Dominic, a software developer in Mannheim, Germany describes his work.
All IT projects need system requirements from the customer. System requirements describe the functions of a system, in other words, what the computer programme is supposed to do in a machine or application.
Before I can start with my work, I need all the relevant system requirements from the customer. So, I do what the customer wants me to do and not what I want to do or think I should do. My work is defined by the customer, he pays for this. He does not pay me for things he does not want.
The customer’s system requirements should be given to me in writing. That can be a Word or Excel document or a ticketing system such as “redmine”, “polarion” or something similar. It is comparable to a recipe. If I have a written and approved text, it becomes the defined standard for me to do my work efficiently.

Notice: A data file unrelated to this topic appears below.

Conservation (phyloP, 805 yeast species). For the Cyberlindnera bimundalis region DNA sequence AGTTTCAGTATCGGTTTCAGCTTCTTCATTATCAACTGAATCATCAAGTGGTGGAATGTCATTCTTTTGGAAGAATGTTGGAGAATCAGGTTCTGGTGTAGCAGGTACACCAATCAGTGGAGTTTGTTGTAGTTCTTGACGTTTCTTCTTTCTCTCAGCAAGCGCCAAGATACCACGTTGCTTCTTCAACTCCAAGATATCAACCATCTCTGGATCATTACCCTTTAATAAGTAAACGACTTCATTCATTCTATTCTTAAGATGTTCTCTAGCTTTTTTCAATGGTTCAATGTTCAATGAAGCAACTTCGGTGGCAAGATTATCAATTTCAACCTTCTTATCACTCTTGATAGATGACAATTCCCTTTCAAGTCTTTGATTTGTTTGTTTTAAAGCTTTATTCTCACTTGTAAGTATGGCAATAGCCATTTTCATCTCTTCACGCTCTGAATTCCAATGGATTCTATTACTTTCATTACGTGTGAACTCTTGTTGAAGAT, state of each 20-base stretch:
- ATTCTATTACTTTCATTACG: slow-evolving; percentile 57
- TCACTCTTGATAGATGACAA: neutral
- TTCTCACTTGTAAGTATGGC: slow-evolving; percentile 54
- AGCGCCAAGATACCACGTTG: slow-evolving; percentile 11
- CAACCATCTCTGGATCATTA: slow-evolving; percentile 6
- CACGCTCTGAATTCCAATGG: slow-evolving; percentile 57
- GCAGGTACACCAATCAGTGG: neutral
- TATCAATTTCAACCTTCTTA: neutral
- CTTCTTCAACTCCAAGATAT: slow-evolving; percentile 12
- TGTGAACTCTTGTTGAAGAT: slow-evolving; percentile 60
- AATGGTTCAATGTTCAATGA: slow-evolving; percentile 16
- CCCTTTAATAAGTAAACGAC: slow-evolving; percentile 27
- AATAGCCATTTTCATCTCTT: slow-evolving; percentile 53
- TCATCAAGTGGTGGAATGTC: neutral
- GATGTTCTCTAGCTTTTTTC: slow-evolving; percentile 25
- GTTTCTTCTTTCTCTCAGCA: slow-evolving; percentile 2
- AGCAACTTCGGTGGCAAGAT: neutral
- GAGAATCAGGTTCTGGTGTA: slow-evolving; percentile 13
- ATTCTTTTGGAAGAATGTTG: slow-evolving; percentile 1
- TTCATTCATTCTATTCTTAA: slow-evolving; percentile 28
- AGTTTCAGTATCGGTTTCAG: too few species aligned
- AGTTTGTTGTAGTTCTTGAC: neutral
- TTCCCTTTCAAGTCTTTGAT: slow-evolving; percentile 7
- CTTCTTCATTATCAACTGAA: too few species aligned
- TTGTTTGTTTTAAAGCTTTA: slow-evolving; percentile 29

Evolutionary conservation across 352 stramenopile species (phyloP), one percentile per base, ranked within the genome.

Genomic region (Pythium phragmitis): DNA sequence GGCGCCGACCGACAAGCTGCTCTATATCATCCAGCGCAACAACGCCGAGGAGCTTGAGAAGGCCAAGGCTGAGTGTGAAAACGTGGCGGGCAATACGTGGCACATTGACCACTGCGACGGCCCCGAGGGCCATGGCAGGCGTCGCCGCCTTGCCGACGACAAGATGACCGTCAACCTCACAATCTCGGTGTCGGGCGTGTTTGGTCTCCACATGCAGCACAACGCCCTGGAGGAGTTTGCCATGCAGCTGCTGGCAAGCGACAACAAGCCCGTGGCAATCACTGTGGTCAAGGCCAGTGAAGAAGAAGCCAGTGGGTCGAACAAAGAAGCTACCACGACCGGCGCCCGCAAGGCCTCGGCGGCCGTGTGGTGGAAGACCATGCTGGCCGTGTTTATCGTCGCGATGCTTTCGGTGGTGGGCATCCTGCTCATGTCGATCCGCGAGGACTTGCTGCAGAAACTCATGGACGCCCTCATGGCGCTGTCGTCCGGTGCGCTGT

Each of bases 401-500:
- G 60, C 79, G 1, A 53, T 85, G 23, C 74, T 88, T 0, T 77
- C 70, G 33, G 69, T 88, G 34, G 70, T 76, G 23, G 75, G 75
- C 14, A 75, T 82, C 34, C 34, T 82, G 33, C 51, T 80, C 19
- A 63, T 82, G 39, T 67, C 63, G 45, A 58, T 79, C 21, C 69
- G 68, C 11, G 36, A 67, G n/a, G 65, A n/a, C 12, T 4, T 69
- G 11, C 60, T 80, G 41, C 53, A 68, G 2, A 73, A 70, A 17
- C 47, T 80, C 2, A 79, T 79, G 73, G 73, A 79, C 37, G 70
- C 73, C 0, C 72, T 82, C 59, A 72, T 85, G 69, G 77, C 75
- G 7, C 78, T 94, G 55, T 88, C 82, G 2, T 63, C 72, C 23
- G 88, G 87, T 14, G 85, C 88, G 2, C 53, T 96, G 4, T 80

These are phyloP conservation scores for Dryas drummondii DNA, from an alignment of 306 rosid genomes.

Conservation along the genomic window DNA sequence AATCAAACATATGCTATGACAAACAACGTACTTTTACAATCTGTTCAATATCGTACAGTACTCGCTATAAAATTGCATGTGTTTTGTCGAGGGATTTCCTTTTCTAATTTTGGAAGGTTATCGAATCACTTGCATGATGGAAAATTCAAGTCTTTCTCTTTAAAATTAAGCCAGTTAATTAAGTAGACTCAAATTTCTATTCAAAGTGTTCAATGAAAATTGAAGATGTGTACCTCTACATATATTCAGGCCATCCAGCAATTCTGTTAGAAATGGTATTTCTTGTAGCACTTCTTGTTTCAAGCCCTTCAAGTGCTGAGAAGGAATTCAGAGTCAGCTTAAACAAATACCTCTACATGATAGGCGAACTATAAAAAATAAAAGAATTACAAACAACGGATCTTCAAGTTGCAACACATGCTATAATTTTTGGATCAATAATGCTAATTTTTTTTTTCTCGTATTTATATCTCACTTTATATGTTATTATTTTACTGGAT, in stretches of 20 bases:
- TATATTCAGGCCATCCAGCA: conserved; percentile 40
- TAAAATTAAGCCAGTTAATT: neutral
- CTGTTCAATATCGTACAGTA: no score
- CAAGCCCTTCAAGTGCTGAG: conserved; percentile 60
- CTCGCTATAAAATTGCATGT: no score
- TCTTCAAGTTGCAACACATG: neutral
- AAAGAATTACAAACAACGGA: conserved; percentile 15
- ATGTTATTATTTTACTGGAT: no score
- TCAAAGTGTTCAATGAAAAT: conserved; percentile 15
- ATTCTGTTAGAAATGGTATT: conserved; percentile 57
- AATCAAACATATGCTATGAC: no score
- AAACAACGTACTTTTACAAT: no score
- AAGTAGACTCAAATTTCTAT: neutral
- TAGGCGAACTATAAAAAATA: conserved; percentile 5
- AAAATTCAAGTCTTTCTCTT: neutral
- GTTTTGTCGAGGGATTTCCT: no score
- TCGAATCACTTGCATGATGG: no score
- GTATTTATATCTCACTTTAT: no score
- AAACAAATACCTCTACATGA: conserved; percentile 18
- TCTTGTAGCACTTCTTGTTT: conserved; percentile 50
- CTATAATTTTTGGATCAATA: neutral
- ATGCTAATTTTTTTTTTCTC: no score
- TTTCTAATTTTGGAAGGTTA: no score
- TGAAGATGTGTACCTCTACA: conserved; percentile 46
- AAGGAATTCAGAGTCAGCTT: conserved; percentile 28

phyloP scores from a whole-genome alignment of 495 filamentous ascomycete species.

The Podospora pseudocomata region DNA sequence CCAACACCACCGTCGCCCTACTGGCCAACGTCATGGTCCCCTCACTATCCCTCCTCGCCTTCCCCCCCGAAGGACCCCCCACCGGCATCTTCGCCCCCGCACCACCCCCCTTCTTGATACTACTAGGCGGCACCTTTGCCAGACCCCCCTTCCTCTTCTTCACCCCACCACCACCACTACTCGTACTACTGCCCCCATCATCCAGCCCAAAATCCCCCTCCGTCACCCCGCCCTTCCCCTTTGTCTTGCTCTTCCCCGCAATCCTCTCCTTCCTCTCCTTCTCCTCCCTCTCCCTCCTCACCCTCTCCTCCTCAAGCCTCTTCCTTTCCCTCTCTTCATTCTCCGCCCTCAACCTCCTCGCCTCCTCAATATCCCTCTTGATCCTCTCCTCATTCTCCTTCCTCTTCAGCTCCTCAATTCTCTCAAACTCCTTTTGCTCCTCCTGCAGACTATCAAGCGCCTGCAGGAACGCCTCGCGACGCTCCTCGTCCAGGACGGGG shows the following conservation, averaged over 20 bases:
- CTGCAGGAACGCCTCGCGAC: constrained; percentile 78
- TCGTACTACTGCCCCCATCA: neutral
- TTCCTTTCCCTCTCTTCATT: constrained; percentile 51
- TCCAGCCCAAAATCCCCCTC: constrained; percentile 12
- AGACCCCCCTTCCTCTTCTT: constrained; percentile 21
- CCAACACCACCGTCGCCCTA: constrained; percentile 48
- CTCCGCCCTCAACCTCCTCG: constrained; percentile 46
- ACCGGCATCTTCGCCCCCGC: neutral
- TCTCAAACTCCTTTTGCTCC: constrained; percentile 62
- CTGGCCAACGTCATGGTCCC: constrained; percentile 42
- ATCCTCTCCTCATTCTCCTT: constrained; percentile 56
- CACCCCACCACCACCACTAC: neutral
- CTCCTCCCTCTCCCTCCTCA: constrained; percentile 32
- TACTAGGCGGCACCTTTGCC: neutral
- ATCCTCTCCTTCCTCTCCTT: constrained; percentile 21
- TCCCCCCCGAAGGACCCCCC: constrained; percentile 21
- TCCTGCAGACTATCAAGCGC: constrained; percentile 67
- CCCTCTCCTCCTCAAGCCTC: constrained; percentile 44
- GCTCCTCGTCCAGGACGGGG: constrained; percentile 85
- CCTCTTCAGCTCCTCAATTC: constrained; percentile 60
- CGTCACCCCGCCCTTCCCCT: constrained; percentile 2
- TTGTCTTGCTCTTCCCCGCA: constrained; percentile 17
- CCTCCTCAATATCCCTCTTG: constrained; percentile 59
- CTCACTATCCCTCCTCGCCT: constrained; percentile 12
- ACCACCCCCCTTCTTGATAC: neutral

When I receive the complete system requirements, which have also been approved by the customer, I can start my work.
The first step is to read the system requirements in order to get an overview of all the tasks I have to do. The second phase is the conceptional work. Here, I create a software design with the components I need. A customer wants that all his system requirements should be implemented in the software.
As an experienced software developer, who has an overview over the project, I define software requirements. Software requirements are tasks which the software should fulfil. The defined task the customer wants the software to perform should be translated into programming code. I write the code so that the equipment does what the customer wants it to do.
I categorize the software requirements into three categories: mandatory, optional and nice to have (features). I start working with the mandatory categories. Next, I include optional categories and if there is enough money in the budget, I suggest some “nice to have” options.
However, my description here is easy in theory, but incredibly complicated in reality.